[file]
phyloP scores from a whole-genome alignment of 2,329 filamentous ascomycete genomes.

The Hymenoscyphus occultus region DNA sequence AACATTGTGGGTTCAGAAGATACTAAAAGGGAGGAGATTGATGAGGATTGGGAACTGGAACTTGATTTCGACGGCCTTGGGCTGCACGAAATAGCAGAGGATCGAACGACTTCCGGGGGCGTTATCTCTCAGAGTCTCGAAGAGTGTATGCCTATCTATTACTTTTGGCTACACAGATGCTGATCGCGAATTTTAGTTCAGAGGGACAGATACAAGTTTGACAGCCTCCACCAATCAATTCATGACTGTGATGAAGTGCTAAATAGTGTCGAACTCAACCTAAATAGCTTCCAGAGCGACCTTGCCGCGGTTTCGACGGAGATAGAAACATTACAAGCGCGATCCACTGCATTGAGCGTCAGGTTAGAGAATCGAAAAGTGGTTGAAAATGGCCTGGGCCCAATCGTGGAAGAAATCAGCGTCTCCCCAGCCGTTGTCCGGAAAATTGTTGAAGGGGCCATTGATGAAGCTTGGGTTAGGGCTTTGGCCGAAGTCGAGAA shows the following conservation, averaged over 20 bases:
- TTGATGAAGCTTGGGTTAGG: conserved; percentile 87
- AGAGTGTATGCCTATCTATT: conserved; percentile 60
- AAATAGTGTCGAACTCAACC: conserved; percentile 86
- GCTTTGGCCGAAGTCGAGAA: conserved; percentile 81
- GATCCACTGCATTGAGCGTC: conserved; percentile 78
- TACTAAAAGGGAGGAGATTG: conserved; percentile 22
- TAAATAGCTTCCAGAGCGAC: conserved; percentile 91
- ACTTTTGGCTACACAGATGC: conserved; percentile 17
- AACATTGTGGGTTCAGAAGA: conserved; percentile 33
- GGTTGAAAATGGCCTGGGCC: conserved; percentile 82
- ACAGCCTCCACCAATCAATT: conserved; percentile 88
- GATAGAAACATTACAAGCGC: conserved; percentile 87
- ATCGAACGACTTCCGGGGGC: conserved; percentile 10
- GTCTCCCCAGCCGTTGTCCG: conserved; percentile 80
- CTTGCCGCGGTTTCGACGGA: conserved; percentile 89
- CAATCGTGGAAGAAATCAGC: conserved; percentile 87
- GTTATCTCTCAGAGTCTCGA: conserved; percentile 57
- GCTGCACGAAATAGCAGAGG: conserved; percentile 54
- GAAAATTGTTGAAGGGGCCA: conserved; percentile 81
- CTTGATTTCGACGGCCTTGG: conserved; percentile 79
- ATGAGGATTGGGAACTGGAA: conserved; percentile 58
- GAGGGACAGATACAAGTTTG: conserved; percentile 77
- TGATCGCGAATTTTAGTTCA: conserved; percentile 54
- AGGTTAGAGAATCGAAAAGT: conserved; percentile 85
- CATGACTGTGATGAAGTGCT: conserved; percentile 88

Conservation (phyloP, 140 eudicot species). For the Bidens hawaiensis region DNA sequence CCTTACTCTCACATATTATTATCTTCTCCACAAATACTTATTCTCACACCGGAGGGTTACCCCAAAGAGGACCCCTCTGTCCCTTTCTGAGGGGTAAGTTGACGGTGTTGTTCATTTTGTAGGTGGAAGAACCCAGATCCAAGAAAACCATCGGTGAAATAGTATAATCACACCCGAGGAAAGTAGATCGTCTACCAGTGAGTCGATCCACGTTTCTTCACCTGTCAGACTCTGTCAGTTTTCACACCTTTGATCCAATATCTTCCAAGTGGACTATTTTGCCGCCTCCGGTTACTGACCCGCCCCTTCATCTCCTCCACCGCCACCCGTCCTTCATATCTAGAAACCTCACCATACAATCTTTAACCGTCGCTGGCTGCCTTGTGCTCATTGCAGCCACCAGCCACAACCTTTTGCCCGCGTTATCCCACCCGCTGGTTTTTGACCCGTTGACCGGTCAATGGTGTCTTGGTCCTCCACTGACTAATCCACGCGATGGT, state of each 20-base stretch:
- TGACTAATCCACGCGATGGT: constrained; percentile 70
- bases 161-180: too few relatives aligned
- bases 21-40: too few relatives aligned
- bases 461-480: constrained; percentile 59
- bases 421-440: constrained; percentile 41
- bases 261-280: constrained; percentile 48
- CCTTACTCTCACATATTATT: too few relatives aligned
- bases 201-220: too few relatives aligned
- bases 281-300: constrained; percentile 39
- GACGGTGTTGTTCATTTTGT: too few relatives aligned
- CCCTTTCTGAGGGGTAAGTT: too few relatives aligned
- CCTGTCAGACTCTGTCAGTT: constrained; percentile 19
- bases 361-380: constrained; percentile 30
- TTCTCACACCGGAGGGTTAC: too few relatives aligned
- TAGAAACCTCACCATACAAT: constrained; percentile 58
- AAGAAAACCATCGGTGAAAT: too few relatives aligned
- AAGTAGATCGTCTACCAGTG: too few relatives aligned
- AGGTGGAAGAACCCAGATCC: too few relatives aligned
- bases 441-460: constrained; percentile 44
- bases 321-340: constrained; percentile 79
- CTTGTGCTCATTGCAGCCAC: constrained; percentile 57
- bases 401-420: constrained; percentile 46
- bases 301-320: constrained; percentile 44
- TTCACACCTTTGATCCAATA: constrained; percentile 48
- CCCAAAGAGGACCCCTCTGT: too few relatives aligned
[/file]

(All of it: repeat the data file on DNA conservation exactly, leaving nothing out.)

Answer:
phyloP scores from a whole-genome alignment of 2,329 filamentous ascomycete genomes.

The Hymenoscyphus occultus region DNA sequence AACATTGTGGGTTCAGAAGATACTAAAAGGGAGGAGATTGATGAGGATTGGGAACTGGAACTTGATTTCGACGGCCTTGGGCTGCACGAAATAGCAGAGGATCGAACGACTTCCGGGGGCGTTATCTCTCAGAGTCTCGAAGAGTGTATGCCTATCTATTACTTTTGGCTACACAGATGCTGATCGCGAATTTTAGTTCAGAGGGACAGATACAAGTTTGACAGCCTCCACCAATCAATTCATGACTGTGATGAAGTGCTAAATAGTGTCGAACTCAACCTAAATAGCTTCCAGAGCGACCTTGCCGCGGTTTCGACGGAGATAGAAACATTACAAGCGCGATCCACTGCATTGAGCGTCAGGTTAGAGAATCGAAAAGTGGTTGAAAATGGCCTGGGCCCAATCGTGGAAGAAATCAGCGTCTCCCCAGCCGTTGTCCGGAAAATTGTTGAAGGGGCCATTGATGAAGCTTGGGTTAGGGCTTTGGCCGAAGTCGAGAA shows the following conservation, averaged over 20 bases:
- TTGATGAAGCTTGGGTTAGG: conserved; percentile 87
- AGAGTGTATGCCTATCTATT: conserved; percentile 60
- AAATAGTGTCGAACTCAACC: conserved; percentile 86
- GCTTTGGCCGAAGTCGAGAA: conserved; percentile 81
- GATCCACTGCATTGAGCGTC: conserved; percentile 78
- TACTAAAAGGGAGGAGATTG: conserved; percentile 22
- TAAATAGCTTCCAGAGCGAC: conserved; percentile 91
- ACTTTTGGCTACACAGATGC: conserved; percentile 17
- AACATTGTGGGTTCAGAAGA: conserved; percentile 33
- GGTTGAAAATGGCCTGGGCC: conserved; percentile 82
- ACAGCCTCCACCAATCAATT: conserved; percentile 88
- GATAGAAACATTACAAGCGC: conserved; percentile 87
- ATCGAACGACTTCCGGGGGC: conserved; percentile 10
- GTCTCCCCAGCCGTTGTCCG: conserved; percentile 80
- CTTGCCGCGGTTTCGACGGA: conserved; percentile 89
- CAATCGTGGAAGAAATCAGC: conserved; percentile 87
- GTTATCTCTCAGAGTCTCGA: conserved; percentile 57
- GCTGCACGAAATAGCAGAGG: conserved; percentile 54
- GAAAATTGTTGAAGGGGCCA: conserved; percentile 81
- CTTGATTTCGACGGCCTTGG: conserved; percentile 79
- ATGAGGATTGGGAACTGGAA: conserved; percentile 58
- GAGGGACAGATACAAGTTTG: conserved; percentile 77
- TGATCGCGAATTTTAGTTCA: conserved; percentile 54
- AGGTTAGAGAATCGAAAAGT: conserved; percentile 85
- CATGACTGTGATGAAGTGCT: conserved; percentile 88

Conservation (phyloP, 140 eudicot species). For the Bidens hawaiensis region DNA sequence CCTTACTCTCACATATTATTATCTTCTCCACAAATACTTATTCTCACACCGGAGGGTTACCCCAAAGAGGACCCCTCTGTCCCTTTCTGAGGGGTAAGTTGACGGTGTTGTTCATTTTGTAGGTGGAAGAACCCAGATCCAAGAAAACCATCGGTGAAATAGTATAATCACACCCGAGGAAAGTAGATCGTCTACCAGTGAGTCGATCCACGTTTCTTCACCTGTCAGACTCTGTCAGTTTTCACACCTTTGATCCAATATCTTCCAAGTGGACTATTTTGCCGCCTCCGGTTACTGACCCGCCCCTTCATCTCCTCCACCGCCACCCGTCCTTCATATCTAGAAACCTCACCATACAATCTTTAACCGTCGCTGGCTGCCTTGTGCTCATTGCAGCCACCAGCCACAACCTTTTGCCCGCGTTATCCCACCCGCTGGTTTTTGACCCGTTGACCGGTCAATGGTGTCTTGGTCCTCCACTGACTAATCCACGCGATGGT, state of each 20-base stretch:
- TGACTAATCCACGCGATGGT: constrained; percentile 70
- bases 161-180: too few relatives aligned
- bases 21-40: too few relatives aligned
- bases 461-480: constrained; percentile 59
- bases 421-440: constrained; percentile 41
- bases 261-280: constrained; percentile 48
- CCTTACTCTCACATATTATT: too few relatives aligned
- bases 201-220: too few relatives aligned
- bases 281-300: constrained; percentile 39
- GACGGTGTTGTTCATTTTGT: too few relatives aligned
- CCCTTTCTGAGGGGTAAGTT: too few relatives aligned
- CCTGTCAGACTCTGTCAGTT: constrained; percentile 19
- bases 361-380: constrained; percentile 30
- TTCTCACACCGGAGGGTTAC: too few relatives aligned
- TAGAAACCTCACCATACAAT: constrained; percentile 58
- AAGAAAACCATCGGTGAAAT: too few relatives aligned
- AAGTAGATCGTCTACCAGTG: too few relatives aligned
- AGGTGGAAGAACCCAGATCC: too few relatives aligned
- bases 441-460: constrained; percentile 44
- bases 321-340: constrained; percentile 79
- CTTGTGCTCATTGCAGCCAC: constrained; percentile 57
- bases 401-420: constrained; percentile 46
- bases 301-320: constrained; percentile 44
- TTCACACCTTTGATCCAATA: constrained; percentile 48
- CCCAAAGAGGACCCCTCTGT: too few relatives aligned